The diarist's and others good opinion of Brown's turnpike was outweighed by those who brought significant commerce into San Bernardino, and by 1874 improvement of the road had become a primary issue. The freighting traffic on the turnpike had escalated greatly, due primarily to the demand for supplies at the new mining town of Panamint and the huge shipments of provisions being sent to the older mining communities in Arizona and the eastern Mojave Desert.

An excellent example of the magnitude of the supply system was given in an article in the Guardian, which described a single wagon train made up of 30 wagons with twelve-mule teams and carrying some 200,000 pounds of freight bound for Hardyville and Prescott, Arizona. For anyone who has visited the upper narrows and has seen the boulder-strewn route through the winding canyon, it is hard to visualize how anyone could have maneuvered such heavy loads and huge teams of animals through there.



In the latter part of 1874, John Brown finally decided to make some improvements to the turnpike, a decision no doubt spurred for the most part by the explosion of activity created by the Panamint mines, and the constant flow of traffic between there and the Southern Pacific railhead at Spadra. The increase in toll collections from this traffic was substantial enough to support a major reconstruction on the steepest segment of the road near the summit.

Photo of rebuilt tollhouse
Courtesy Feldheym Library

In September Brown promised to relocate the road, so that teams could "go through the low gap to the right of the top of the hill, thereby avoiding the high ascent of the present road." He also planned to improve the new route by blasting a 185-foot segment in order to reduce the grade even further. In early December it was reported that a "splendid highway" was under construction, and Brown announced he would "spare no expense in improving it to perfection." On December 28th the San Bernardino Weekly Argus gave a glowing account of the project:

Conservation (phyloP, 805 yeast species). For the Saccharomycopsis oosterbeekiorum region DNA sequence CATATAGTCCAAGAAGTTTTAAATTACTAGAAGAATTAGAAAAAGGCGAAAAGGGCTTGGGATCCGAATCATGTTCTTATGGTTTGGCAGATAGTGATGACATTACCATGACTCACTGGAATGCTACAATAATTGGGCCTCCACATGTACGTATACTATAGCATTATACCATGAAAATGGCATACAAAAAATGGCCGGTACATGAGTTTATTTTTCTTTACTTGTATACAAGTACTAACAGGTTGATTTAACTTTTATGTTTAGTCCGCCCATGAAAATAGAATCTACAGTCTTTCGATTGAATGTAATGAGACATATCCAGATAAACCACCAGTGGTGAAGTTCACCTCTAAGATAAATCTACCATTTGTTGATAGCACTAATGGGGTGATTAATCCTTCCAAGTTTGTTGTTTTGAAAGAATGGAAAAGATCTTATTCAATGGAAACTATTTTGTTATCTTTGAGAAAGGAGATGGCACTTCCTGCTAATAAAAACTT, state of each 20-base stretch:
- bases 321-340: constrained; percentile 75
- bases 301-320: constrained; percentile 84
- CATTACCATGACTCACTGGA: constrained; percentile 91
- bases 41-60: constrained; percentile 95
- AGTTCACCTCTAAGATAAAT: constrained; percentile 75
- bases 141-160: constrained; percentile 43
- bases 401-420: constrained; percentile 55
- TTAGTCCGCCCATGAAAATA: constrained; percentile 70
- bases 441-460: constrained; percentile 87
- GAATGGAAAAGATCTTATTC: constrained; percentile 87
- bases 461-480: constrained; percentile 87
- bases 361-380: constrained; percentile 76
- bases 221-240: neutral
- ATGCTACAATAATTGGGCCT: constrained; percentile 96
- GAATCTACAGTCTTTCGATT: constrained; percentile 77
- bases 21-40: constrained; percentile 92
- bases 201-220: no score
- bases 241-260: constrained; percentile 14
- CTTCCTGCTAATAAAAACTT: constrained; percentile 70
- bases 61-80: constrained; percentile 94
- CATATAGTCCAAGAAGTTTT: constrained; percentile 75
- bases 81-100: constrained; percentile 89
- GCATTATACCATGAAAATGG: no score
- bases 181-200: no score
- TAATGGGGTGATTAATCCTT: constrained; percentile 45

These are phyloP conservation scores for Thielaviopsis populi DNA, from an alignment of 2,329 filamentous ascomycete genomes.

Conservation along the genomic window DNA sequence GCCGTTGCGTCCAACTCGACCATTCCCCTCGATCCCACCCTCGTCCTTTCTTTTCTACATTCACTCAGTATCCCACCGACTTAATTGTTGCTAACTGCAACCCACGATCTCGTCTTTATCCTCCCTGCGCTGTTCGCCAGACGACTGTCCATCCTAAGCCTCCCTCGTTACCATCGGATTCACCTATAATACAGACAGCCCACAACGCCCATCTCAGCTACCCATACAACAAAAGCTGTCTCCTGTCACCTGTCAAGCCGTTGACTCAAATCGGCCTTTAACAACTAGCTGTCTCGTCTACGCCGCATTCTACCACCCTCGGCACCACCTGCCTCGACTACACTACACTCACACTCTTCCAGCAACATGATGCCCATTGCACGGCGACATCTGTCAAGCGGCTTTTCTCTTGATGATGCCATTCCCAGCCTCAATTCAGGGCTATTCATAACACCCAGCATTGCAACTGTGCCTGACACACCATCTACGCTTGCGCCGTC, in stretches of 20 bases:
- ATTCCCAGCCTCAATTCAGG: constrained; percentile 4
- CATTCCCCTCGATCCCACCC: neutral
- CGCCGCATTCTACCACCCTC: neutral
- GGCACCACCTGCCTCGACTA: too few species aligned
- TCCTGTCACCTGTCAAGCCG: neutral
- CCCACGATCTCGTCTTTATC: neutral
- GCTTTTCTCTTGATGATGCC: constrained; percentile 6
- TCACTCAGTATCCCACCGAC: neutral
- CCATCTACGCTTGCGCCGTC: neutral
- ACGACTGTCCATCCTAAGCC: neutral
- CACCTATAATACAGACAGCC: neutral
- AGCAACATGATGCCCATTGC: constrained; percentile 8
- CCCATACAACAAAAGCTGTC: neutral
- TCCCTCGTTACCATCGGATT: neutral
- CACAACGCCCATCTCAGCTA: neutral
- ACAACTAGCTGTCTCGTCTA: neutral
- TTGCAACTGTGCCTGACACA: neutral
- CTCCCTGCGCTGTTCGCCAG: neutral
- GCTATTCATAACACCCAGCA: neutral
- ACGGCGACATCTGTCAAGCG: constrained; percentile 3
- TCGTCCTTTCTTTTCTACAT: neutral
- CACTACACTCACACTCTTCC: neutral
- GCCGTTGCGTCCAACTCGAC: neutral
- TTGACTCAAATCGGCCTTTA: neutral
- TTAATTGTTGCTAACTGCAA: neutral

THE NEW ROAD -- The new road being built by Mr. Brown is certainly a great improvement. It intercepts the toll road about a mile above Fear's station and runs in a direct line for Panamint and is nearer Bear and Holcomb valleys, and other mining districts, than the old road.

Mr. Brown has had considerable experience in road building and has selected an excellent grade over the summit, perfectly straight, and wide enough for teams to pass each other nearly all the way. The summit is a hard cement formation and has to be blasted. Several cuts are being made and hollows filled, some a long distance. The work was finished in early February, and Brown, in an ebullient mood, said, "I inform the traveling public that the so-much-talked-of new wagon road through the Cajon Pass, is finished, the last spike driven."